DAVID ADENEY sailed for China in 1934 with the China Inland Mission (now the Overseas Missionary Fellowship) and celebrated his 23rd birthday aboard The Carthage at sea between Hong Kong and Shanghai. Some three months earlier, Mao Tse-tung had set out with his followers to escape from nationalist armies under Chiang Kai-Shek. The historic 6,000-mile Long March, which changed the face of China, was moving north-west.
While Adeney was in language study with other new missionaries, he heard that two fellow workers had been taken captive on the Long March and that communist troops had beheaded two others just a few miles away. Western gunboats appeared on the Yangtze River. But the missionaries had not asked for protection; they did not want to be regarded as Imperialists but wanted to identify with the people whom they had come to serve, and they wore Chinese clothes to express this. It was an early demonstration of Adeney's character in facing the demands of working as a missionary and teacher in China and the Far East for the next 60 years.
David Adeney was born in 1911 to missionary parents. He was the second of five sons, all of whom became missionaries. His father worked among Jews in Romania, and his brothers served in China, East Africa and Palestine. Adeney resolved to go to China in his early teens, later describing it as 'a tremendous longing' which never left him.
After Monkton Combe School in Bath, he went up to Cambridge where he played a leading role in the Christian Union. Fifty years earlier the university had been enthralled to see seven of its most celebrated students volunteer for missionary service in China. They included CT Studd (Captain of the first XI) and Stanley Smith (stroke of the Cambridge boat). Their influence was not lost on Adeney, nor indeed on the life of the Christian Union over the generations.
Adeney became the Missionary Secretary. His influence stretched well beyond Cambridge. He was elected to the student executive of the Inter-Varsity Fellowship (now the Universities and Colleges Christian Fellowship) and in 1933 he founded the Inter-Varsity Missionary Fellowship. This was for students from all British and Irish universities who intended to serve overseas. Some 150 students joined that Easter.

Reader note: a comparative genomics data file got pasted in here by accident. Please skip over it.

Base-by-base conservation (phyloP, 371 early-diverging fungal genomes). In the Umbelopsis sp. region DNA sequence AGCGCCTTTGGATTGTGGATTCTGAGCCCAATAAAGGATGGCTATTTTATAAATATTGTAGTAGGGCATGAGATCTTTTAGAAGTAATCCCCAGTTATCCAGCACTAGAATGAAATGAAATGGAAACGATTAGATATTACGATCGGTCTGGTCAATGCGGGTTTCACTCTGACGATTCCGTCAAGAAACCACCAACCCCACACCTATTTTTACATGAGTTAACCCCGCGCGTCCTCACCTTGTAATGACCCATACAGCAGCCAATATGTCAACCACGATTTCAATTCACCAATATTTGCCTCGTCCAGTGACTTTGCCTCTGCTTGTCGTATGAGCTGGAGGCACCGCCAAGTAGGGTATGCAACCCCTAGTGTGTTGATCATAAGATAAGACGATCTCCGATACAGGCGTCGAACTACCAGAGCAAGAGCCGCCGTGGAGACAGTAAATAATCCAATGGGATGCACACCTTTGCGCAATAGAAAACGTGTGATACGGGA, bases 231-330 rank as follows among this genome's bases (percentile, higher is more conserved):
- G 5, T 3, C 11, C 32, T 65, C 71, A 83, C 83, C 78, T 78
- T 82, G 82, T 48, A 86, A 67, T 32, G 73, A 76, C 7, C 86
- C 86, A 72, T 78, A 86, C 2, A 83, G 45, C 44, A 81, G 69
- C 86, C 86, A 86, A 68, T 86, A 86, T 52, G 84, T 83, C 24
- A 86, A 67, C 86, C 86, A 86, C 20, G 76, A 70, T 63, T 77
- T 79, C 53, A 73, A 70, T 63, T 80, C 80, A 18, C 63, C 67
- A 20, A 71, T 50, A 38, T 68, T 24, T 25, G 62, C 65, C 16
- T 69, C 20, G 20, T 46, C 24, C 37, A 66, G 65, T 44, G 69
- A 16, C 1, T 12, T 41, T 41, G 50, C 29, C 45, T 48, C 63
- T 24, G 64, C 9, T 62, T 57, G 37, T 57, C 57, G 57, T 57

In March 1938, after four years in China, Adeney married Ruth Temple, from Minnesota, then the youngest woman missionary in China, who was working in Shejizhen. Ten years later Christian freedom was diminishing fast. All students met in small groups each morning as part of the communist policy of 'thought reform'. The church came under government control and the 'Three Self' Patriotic Movement was born. The government feared imperialistic influence and all foreign missionaries were expelled. The China Inter-Varsity Fellowship, in which Adeney had played a key role, was shut down.
Adeney then moved to Hong Kong to work with the International Fellowship of Evangelical Students. In the late Fifties and early Sixties Christian work amongst university students in East Asia grew. From Hong Kong Adeney travelled extensively and was described by a colleague as 'advance party, trouble-shooter and counsellor' as he pioneered in one country after another.
Adeney was at once a visionary and a pastor. For example he arranged for a Nanjing medical student to specialise under a friend of his in Philadelphia. She is now a leading specialist in leukaemia and has been an influential leader in the New York Chinese Christian Fellowship.
He saw ways that the indigenous church in each country could be strengthened through its graduates. To this end he founded the Discipleship Training Centre in Singapore, becoming its first Dean in 1968. Space was limited, but his overview of student work across Asia meant he could 'spot' the best candidates and earmark places for them, until such time as they were ready.
In 1969 the training centre was hit by flash floods. Adeney retrieved a book manuscript he had just completed, but the pages were firmly stuck together. In character, he had no other copy. In character, too, he saw it as a chance to look at the subject with fresh eyes, and began all over again.
Adeney carried his full set of preaching notes with him when he travelled, in one case. In the early Seventies he put his case down to greet someone at Manila Airport and it was stolen. Again, there were no copies. He saw this, too, as a challenge to look anew at what Scripture taught. This calm spirit which sought the positive in every situation left its mark.
Ever the thinker and worker, Adeney became part-time Professor of Missions at New College, Berkeley, when he retired, and he held this position until 1992. A colleague remarked: 'Hundreds and maybe thousands of people count him as a close friend. People from every continent seek him out as they come to the Bay Area.'
In his travels to Asia during retirement, he always carried more books for former students than the weight limit allowed. He would charm airline staff in Hong Kong, China, Singapore, Taiwan and Malaysia by speaking to them in fluent Chinese. Adeney was the author of several books. He lost his only daughter through cancer in 1989 and is survived by his wife, Ruth, and three sons.
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